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Cybersecurity firm SlowMist exposes fake Skype app in latest crypto phishing scam

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TL;DR

  • Cybersecurity firm SlowMist uncovered a sophisticated phishing scheme involving a fake Skype app, leading to significant crypto fund thefts.
  • The counterfeit app, downloaded from an unofficial source, was engineered to replace user-entered crypto wallet addresses with those controlled by the phishing gang, and also uploaded personal data to a remote server.
  • This phishing operation is linked to a previous fake Binance app, highlighting a pattern of targeted attacks against Web3 platforms and underscoring the need for heightened cybersecurity awareness and practices.

Cybersecurity firm SlowMist has disclosed a sophisticated phishing operation involving a counterfeit Skype application, leading to significant losses of cryptocurrency funds. This incident highlights the escalating challenge of cyber fraud in the digital age, particularly in the crypto industry.

Uncovering the deceptive scheme

The investigation by SlowMist began after a victim reported a loss of funds through a Skype application downloaded from an unofficial source on the internet. The counterfeit app, disguised as a legitimate Skype application, was found to be part of a broader trend of phishing attacks in the Web3 world, where users often download applications from non-official sources due to the inaccessibility of Google Play in regions like China.

SlowMist’s analysis revealed critical anomalies in the app’s signature information, suggesting a likely Chinese origin. The app used an outdated version of Skype, differing significantly from the genuine app’s latest version. This discrepancy was a clear indicator of the app’s illegitimacy. Further investigation showed that the app utilized a modified version of the Android network framework okhttp3, enabling it to carry out various malicious operations. This tampering enabled the app to access and upload personal data, including images and user information, to a phishing backend. The same phishing domain, ‘bn-download3.com’, impersonated Binance exchange in late 2022 before shifting to mimic a Skype backend in mid-2023. This connection led to the discovery that the same phishing gang was responsible for a previous counterfeit Binance app, indicating a targeted attack pattern against Web3 platforms.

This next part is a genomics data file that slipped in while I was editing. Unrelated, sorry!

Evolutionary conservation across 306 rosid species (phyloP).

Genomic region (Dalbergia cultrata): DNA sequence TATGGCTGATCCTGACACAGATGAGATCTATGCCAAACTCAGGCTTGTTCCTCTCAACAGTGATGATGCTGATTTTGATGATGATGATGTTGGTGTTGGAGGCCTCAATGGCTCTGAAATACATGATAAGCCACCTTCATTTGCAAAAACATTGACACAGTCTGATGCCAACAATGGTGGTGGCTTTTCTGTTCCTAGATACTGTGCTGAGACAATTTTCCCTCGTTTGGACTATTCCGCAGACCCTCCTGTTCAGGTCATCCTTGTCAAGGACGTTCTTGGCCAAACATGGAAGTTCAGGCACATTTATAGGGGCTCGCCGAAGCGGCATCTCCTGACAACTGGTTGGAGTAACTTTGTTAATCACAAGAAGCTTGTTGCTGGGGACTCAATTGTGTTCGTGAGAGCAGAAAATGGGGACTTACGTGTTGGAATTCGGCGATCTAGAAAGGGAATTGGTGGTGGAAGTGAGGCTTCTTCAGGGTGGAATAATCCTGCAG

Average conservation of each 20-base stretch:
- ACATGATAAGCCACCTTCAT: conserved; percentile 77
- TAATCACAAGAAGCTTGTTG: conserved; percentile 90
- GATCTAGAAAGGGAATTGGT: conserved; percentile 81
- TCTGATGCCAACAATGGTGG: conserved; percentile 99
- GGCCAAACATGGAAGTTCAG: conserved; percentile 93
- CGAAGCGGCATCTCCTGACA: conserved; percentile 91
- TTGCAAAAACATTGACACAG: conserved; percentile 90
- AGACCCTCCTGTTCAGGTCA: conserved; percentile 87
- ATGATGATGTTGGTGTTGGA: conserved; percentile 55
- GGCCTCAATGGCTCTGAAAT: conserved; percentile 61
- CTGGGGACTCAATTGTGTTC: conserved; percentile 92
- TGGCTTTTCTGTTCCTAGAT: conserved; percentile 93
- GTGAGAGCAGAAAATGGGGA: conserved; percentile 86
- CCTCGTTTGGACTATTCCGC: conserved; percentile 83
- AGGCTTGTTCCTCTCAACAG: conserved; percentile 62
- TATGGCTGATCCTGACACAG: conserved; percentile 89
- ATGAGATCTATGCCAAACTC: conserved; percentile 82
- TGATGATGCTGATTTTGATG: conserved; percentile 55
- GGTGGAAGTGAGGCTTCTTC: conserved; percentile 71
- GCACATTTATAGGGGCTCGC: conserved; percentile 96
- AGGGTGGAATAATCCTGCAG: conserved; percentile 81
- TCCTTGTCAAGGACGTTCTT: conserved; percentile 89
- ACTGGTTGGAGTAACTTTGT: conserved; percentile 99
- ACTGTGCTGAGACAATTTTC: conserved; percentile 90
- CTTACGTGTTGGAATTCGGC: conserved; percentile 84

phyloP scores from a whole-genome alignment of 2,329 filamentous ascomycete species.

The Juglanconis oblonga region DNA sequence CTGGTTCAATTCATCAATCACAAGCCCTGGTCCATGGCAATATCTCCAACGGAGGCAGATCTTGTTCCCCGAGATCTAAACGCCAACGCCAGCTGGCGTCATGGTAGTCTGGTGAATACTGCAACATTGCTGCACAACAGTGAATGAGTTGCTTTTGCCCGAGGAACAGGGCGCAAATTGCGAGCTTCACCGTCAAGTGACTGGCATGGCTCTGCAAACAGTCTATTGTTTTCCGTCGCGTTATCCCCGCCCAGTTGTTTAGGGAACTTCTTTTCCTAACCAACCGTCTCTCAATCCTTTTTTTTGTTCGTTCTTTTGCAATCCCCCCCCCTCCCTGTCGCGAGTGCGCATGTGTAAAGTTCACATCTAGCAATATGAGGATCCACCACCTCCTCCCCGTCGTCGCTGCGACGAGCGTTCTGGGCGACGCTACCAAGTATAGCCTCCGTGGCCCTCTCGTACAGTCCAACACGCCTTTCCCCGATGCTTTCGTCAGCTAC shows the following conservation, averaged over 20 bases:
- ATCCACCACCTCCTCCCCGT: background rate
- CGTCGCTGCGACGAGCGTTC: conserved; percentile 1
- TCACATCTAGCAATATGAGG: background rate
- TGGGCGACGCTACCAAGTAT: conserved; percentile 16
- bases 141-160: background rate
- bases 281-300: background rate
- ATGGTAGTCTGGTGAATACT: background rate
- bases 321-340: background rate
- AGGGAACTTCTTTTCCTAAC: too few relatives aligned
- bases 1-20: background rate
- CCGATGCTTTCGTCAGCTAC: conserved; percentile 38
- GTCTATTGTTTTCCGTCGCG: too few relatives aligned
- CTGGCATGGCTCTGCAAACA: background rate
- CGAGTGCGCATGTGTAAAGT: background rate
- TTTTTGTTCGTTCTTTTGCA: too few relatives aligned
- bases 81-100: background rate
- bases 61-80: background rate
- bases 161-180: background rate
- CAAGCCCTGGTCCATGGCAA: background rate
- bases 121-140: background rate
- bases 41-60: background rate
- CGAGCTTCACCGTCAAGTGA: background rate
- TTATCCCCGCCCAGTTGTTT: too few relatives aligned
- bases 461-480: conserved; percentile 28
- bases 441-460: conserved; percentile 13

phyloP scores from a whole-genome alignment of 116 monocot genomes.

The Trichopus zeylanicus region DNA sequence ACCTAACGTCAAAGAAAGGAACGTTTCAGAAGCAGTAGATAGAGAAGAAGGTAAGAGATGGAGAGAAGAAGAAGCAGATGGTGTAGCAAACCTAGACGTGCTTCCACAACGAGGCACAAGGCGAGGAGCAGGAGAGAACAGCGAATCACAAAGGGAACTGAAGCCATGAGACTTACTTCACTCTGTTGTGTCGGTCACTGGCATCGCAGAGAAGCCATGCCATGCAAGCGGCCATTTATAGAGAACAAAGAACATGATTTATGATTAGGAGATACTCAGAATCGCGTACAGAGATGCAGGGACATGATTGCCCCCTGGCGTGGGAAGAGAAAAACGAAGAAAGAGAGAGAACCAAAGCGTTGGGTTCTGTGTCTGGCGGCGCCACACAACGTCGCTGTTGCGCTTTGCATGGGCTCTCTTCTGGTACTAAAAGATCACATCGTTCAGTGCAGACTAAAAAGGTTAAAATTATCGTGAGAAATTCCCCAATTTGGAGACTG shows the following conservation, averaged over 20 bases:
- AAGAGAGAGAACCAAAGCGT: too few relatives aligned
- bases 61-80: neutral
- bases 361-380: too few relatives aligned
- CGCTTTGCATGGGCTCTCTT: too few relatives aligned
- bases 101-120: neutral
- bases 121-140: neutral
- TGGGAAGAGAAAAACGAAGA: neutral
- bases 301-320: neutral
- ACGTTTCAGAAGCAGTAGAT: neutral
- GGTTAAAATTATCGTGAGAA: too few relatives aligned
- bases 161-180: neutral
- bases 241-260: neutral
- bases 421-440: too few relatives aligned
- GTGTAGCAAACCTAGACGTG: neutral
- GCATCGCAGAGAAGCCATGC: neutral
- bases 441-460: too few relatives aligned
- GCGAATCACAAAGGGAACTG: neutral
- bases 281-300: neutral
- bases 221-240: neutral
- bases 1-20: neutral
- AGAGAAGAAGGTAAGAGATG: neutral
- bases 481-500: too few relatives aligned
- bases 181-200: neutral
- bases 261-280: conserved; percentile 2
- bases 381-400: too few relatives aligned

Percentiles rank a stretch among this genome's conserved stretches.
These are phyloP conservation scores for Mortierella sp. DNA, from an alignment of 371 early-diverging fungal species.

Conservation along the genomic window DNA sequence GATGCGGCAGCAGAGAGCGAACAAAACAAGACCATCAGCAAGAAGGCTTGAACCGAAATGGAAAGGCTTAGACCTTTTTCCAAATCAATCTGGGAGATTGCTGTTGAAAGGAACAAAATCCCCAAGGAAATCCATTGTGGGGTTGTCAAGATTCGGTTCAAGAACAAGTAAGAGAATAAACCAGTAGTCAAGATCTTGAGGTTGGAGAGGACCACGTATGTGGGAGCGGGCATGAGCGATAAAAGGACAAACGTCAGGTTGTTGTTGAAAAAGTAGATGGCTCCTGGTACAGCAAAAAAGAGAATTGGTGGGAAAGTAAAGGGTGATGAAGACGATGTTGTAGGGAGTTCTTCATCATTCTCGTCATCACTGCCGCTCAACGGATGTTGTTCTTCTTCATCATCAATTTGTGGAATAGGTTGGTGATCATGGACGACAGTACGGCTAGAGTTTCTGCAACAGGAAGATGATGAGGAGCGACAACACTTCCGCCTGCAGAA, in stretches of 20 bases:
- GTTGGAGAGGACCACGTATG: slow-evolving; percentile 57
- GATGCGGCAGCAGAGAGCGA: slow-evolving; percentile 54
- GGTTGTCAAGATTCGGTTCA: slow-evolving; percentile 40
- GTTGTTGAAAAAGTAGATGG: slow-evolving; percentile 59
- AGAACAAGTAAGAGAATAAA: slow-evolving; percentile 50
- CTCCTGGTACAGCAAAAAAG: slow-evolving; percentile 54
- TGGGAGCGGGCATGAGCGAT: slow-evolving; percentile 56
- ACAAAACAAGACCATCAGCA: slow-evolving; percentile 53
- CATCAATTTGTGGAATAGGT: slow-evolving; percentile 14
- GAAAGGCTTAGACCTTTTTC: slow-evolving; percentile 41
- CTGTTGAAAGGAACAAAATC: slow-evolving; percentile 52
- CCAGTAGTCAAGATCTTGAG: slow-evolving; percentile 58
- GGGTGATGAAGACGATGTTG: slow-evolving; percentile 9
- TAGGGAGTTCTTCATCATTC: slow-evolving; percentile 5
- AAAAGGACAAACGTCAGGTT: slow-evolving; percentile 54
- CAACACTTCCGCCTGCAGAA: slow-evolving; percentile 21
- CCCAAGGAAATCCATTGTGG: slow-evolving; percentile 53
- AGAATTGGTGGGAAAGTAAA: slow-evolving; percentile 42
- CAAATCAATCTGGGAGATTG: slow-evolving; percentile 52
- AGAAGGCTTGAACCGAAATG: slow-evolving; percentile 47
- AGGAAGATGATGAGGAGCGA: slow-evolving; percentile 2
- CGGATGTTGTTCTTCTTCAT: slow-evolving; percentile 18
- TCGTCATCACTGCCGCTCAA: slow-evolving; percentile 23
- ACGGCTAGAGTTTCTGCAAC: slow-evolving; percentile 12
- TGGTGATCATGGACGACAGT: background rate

Recommendations for users

In the report, SlowMist also made some proactive measures by blacklisting these malicious addresses. These addresses had accumulated large amounts of cryptocurrency, underscoring the severity of the threat. 

The firm’s proactive measures in exposing and mitigating the threat are crucial in the ongoing battle against such sophisticated cyber threats.To reduce the risk of falling prey to phishing attacks, SlowMist has recommended that users rely solely on official app download channels. Additionally, users are advised to improve their security awareness to prevent such attacks from occurring.

Disclaimer. The information provided is not trading advice. Cryptopolitan.com holds no liability for any investments made based on the information provided on this page. We strongly recommend independent research and/or consultation with a qualified professional before making any investment decisions.

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Damilola Lawrence

Damilola is a crypto enthusiast, content writer, and journalist. When he is not writing, he spends most of his time reading and keeping tabs on exciting projects in the blockchain space. He also studies the ramifications of Web3 and blockchain development to have a stake in the future economy.

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